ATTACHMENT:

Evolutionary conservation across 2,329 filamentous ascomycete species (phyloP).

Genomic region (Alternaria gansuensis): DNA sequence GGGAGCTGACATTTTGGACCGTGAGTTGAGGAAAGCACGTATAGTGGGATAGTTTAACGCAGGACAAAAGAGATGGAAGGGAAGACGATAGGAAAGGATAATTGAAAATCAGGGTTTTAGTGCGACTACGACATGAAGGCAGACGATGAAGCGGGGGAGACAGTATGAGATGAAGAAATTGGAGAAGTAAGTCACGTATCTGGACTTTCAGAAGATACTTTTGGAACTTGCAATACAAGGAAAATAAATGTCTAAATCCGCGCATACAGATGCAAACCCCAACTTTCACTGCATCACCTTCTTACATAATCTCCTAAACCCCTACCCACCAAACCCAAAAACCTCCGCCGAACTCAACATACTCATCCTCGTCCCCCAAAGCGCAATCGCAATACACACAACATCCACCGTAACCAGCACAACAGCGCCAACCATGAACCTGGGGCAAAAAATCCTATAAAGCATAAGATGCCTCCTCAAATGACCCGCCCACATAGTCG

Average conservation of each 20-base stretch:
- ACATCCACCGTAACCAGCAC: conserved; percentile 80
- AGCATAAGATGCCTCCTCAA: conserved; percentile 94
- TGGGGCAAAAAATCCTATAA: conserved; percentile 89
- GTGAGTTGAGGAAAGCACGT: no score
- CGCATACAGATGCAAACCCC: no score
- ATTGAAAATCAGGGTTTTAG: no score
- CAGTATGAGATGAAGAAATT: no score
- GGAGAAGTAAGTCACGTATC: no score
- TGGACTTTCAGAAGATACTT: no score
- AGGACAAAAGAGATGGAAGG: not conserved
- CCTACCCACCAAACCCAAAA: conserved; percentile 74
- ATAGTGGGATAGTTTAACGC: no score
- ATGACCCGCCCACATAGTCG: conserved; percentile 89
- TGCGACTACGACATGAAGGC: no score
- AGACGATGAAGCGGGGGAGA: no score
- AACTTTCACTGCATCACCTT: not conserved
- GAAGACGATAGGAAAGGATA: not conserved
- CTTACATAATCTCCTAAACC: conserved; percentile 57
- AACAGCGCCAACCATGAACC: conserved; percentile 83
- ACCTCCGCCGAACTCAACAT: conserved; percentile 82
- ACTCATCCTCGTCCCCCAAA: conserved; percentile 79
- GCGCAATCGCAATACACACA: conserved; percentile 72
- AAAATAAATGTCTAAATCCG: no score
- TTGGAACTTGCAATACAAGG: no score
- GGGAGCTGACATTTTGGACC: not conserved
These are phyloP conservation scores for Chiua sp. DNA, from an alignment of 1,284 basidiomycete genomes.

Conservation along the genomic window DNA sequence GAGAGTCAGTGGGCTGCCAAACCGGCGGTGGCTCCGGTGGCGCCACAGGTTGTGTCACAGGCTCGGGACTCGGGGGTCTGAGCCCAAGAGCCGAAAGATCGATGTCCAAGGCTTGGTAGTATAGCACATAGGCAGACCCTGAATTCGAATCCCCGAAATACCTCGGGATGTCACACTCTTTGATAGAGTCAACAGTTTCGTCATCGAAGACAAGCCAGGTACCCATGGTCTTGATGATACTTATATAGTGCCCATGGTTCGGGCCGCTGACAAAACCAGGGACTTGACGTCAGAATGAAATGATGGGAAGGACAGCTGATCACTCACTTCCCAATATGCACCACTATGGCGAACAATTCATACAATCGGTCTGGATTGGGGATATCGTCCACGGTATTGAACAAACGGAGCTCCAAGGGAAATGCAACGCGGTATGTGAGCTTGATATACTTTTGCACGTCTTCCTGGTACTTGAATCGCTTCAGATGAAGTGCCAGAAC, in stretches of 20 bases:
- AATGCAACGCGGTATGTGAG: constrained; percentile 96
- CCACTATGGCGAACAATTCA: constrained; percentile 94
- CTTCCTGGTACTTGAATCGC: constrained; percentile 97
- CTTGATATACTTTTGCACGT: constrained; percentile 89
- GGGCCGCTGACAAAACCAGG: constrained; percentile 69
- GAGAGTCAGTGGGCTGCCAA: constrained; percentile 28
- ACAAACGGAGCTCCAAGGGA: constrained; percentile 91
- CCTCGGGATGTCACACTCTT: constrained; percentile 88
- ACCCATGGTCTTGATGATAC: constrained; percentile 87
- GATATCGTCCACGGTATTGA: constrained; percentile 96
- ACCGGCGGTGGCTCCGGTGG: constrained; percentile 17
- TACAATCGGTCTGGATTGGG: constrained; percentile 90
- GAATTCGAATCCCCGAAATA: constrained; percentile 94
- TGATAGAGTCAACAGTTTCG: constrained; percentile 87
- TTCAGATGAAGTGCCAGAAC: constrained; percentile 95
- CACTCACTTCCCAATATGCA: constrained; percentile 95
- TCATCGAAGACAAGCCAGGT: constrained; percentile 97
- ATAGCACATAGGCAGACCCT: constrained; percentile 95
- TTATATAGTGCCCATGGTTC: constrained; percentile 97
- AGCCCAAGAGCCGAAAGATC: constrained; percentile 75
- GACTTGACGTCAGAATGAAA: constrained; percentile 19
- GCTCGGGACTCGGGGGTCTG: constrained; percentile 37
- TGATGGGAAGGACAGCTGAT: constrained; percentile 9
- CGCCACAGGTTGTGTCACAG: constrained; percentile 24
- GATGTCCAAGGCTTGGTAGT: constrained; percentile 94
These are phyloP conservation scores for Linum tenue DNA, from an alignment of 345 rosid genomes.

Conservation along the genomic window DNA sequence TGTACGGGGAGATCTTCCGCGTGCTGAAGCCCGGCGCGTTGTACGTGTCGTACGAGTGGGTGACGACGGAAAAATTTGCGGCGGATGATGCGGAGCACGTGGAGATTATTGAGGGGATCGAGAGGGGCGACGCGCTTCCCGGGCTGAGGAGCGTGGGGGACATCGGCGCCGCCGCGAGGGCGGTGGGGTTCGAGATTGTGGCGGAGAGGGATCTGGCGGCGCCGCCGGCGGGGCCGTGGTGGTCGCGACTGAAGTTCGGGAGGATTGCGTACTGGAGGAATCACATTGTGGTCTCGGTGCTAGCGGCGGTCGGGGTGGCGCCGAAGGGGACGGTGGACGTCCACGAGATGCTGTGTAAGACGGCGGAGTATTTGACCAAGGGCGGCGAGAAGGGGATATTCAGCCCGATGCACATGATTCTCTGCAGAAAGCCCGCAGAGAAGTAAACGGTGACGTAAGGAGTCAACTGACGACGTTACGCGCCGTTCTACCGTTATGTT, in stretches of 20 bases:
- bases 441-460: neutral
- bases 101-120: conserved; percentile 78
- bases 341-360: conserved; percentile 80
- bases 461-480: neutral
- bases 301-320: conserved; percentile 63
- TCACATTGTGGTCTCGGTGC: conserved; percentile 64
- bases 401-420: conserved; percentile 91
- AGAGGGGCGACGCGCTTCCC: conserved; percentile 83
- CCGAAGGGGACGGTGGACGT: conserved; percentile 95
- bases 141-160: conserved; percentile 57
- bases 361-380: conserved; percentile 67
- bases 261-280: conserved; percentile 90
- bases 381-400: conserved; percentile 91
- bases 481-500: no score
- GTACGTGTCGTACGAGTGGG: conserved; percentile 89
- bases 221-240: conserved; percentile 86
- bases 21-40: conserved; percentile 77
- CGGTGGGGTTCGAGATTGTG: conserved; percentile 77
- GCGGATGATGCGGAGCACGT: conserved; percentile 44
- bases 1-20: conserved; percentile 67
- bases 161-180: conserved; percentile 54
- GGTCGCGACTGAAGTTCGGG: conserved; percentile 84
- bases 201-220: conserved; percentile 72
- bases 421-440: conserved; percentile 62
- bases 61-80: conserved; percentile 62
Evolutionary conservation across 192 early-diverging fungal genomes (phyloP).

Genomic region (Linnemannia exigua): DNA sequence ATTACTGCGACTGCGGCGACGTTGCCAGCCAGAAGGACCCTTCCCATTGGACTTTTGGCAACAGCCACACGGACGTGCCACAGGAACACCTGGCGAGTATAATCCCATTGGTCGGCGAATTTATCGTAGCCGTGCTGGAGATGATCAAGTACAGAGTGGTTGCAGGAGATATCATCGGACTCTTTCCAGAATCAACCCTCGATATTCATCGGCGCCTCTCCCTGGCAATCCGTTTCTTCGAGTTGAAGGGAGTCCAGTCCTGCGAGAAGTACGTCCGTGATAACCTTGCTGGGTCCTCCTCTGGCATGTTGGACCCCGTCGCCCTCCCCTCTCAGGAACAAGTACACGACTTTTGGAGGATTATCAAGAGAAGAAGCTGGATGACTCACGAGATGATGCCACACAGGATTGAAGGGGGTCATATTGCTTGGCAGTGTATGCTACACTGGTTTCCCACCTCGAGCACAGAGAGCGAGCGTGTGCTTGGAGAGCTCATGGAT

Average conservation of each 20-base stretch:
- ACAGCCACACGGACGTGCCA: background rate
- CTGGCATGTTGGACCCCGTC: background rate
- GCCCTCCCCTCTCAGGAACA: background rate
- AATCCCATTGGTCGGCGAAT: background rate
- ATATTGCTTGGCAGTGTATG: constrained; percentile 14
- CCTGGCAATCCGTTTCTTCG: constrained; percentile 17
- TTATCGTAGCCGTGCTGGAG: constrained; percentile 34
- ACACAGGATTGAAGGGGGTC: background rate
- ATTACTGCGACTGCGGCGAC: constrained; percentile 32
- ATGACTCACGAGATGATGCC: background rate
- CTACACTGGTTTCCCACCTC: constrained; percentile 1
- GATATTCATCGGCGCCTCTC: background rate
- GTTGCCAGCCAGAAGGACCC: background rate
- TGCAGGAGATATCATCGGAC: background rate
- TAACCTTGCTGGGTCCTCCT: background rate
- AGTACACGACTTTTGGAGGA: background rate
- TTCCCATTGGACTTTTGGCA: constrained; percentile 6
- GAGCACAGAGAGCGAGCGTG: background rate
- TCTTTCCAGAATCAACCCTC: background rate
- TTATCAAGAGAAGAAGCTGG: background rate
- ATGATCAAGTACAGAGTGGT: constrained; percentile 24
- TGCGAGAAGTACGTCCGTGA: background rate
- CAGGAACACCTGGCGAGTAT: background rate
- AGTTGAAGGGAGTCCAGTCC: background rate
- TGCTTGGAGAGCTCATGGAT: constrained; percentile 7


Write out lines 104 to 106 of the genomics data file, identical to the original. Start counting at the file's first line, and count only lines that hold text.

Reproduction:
- TCTTTCCAGAATCAACCCTC: background rate
- TTATCAAGAGAAGAAGCTGG: background rate
- ATGATCAAGTACAGAGTGGT: constrained; percentile 24